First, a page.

Additional taxes and levies lumped on foreign investors, along with tighter lending restrictions, are taking a toll on Australia’s apartment market, weakening demand which, if it persists, could see new developments shelved in the future.
That’s the view of Australian property developers, including billionaire Harry Triguboff, managing director of Meriton, who says higher charges on foreign buyers could see major developers leave Australia’s apartment market altogether.
“It’s not bad, it’s very bad,” Triguboff said in an interview with the Australian Financial Review (AFR). “When we start saying that stamp duty for foreign buyers should be 12% instead of 4%, that is called stupid.”
Triguboff told the AFR that foreign buyer demand started to soften more than a year ago, leading to presales prices getting “lower and lower”.
“Many of the Chinese can’t settle. So now we have to resell them –- there is another problem,” he said.
“And everyone thought that the Australian buyer would come in when the prices started coming down –- they haven’t — I knew they wouldn’t –- it wouldn’t make any sense if they did.”
Jonathan Hallinan, founder of BPM — another prominent Melbourne developer — agrees with Triguboff, suggesting that “since the [stamp duty] changes have been implemented, foreign sales have been almost non-existent.”
“I am pulling out of the residential space,” Hallinan told the AFR, adding that new supply of new apartments would “fall off a cliff” as more developers followed suit.
Iwan Sunito, CEO of Crown Group, which is currently overseeing a pipeline of $5 billion in residential development, also said higher stamp duty charges were having a negative impact.
“[There’s] no doubt that [the tax] has some impact”, he told the AFR.
“I don’t know what percentage [decrease in foreign demand] it would be but when you compound the tax with the current lending restrictions it doesn’t help.”
“We should be rolling out the red carpet for foreign buyers, not the red tape!”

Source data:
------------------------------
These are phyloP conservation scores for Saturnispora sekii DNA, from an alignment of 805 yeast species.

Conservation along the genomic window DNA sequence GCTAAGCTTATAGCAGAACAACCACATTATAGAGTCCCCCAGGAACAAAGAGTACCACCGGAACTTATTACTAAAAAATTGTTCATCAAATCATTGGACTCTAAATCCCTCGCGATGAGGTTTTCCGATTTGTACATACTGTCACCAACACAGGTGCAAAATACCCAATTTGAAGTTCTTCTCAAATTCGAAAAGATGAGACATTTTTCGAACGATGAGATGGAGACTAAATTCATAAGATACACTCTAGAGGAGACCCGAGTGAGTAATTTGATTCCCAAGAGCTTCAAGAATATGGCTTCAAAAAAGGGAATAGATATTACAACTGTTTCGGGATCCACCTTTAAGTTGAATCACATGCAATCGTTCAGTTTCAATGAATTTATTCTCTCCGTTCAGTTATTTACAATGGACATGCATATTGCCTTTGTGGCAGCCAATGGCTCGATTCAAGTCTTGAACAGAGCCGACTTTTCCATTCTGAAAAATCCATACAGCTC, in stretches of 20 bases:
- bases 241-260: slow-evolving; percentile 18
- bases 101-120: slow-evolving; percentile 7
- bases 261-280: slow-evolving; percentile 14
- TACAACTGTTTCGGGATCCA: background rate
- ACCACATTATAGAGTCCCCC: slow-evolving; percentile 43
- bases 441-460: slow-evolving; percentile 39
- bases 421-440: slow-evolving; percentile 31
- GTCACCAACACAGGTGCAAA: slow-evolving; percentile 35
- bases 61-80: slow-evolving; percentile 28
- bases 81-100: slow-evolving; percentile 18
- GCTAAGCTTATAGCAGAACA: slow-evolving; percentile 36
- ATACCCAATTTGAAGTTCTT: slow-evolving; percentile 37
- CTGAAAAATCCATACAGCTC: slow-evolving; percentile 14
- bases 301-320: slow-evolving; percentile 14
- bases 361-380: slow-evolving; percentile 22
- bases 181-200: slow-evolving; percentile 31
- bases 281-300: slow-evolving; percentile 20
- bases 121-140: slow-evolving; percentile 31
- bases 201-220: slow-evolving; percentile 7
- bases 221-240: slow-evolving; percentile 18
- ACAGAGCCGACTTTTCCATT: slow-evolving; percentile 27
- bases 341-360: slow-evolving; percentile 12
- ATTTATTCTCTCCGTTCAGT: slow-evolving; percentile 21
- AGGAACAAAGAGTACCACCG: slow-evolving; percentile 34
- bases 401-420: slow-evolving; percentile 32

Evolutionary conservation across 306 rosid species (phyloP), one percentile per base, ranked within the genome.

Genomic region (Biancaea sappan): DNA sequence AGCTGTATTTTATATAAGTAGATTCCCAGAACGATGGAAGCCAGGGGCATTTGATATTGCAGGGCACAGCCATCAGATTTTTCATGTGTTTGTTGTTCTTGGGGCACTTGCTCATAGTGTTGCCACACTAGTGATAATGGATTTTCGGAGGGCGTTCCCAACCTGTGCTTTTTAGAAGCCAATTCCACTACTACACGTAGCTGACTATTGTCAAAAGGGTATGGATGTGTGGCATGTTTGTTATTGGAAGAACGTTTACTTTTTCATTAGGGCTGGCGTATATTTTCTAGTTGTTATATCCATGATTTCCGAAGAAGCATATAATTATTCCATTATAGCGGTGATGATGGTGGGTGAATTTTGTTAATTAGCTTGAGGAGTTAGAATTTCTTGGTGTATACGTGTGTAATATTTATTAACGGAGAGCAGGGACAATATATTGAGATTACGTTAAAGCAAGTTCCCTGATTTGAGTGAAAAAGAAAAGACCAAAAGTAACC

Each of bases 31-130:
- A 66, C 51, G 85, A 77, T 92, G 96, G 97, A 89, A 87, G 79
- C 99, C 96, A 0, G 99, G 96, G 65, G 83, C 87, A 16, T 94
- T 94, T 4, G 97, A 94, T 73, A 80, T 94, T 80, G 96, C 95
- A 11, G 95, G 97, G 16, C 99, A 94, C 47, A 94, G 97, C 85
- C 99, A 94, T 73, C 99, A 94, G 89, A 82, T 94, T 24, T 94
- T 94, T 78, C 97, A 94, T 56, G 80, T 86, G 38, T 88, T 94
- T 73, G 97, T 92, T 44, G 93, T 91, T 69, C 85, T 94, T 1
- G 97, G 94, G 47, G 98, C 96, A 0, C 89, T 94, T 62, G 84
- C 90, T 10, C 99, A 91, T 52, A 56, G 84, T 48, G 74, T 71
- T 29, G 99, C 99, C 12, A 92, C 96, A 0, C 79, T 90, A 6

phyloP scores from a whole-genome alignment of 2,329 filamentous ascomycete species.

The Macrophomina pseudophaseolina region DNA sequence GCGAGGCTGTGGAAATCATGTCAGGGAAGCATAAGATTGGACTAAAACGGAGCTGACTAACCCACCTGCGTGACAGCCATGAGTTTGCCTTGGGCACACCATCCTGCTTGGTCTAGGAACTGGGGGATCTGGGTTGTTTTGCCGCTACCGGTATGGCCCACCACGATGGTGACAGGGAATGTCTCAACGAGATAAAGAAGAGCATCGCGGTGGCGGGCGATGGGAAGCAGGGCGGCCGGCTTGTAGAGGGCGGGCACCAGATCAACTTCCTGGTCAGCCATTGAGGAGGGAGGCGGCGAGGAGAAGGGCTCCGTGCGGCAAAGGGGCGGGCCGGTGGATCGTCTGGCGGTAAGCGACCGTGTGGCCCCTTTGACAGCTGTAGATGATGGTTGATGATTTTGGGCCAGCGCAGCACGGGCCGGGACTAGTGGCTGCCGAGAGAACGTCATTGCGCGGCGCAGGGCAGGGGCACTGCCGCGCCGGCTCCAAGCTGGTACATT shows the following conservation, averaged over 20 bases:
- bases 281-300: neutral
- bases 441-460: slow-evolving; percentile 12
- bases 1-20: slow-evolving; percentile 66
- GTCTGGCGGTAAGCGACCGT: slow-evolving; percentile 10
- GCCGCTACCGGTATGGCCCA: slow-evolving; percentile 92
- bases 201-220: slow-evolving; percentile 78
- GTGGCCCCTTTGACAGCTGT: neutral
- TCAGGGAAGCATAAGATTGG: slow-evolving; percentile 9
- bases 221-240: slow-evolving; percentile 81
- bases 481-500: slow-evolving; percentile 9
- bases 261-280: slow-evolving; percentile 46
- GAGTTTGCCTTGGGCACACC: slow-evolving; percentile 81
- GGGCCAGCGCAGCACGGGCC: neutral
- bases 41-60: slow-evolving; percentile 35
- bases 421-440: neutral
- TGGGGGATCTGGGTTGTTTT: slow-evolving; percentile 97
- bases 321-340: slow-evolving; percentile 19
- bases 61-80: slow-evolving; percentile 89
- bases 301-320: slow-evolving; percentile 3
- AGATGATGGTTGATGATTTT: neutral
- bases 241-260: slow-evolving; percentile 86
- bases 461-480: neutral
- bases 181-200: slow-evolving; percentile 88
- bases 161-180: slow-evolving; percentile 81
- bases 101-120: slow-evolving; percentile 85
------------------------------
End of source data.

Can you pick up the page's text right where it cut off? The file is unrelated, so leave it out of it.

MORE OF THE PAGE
Along with curbing foreign demand, creating risks for prices and the outlook for new apartment supply, Tim Gurner, founder of developer Gurner, said that higher charges and tighter restrictions on lending to foreign investors could risk pushing apartment prices significantly higher as new supply dries up. This would create additional housing affordability concerns for Australians looking to enter the property market.
“There is no question the banks and government are pushing away foreign investors, which in turn will have a huge effect on Australian housing affordability as supply dries up significantly and demand continues to rise,” he told the AFR.
“Its the perfect recipe for another big run on house prices.”
So four prominent Australian developers are all warning about the impact that higher charges and credit restrictions on foreign buyers are having on the Australian apartment market.
While they are all very attuned to what’s being seen on the ground, it must be remembered that they have benefited from the strong increase in property prices and demand during Australia’s latest housing boom.
One could easily argue they are simply talking their own book, placing pressure on policymakers to lessen or even reverse recent measures so those trends can continue.
So is the impact as bad as they’re portraying?
Recent data — both hard and soft — immediately raises some questions as to whether it is.
According to the latest ANZ-Property Council of Australia survey for the March quarter — released today — foreign demand doesn’t appear to be falling off a cliff, at least not yet.